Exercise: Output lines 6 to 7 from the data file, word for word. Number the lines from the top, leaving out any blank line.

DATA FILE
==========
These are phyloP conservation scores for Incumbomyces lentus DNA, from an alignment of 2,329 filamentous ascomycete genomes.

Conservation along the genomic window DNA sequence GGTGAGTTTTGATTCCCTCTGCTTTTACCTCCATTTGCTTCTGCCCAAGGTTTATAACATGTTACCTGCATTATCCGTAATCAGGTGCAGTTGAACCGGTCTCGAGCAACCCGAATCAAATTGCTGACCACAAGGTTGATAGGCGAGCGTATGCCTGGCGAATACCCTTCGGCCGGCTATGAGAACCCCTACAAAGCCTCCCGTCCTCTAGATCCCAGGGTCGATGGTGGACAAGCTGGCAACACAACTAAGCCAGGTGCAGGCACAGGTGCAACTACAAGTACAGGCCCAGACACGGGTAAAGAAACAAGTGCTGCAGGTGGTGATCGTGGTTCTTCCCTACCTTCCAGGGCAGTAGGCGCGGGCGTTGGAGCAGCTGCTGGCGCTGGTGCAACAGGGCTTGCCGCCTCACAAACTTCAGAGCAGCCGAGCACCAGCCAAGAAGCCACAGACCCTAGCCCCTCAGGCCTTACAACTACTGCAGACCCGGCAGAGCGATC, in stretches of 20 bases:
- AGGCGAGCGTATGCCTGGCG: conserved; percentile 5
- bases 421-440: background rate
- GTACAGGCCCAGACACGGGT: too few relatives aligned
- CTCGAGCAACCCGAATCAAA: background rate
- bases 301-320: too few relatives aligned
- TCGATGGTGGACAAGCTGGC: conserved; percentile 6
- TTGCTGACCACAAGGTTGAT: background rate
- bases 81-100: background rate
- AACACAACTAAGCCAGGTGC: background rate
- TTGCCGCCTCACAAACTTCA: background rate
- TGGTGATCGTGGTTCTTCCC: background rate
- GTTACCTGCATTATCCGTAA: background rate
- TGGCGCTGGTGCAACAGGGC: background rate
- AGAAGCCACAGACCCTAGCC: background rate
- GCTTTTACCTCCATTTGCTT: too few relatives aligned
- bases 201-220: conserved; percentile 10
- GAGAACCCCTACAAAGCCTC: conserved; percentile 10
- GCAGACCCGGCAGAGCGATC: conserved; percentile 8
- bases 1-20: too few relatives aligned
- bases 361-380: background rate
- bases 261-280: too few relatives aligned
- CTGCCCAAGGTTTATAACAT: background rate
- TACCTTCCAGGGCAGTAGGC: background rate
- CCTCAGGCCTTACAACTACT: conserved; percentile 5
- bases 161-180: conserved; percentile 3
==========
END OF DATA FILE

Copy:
- CTCGAGCAACCCGAATCAAA: background rate
- bases 301-320: too few relatives aligned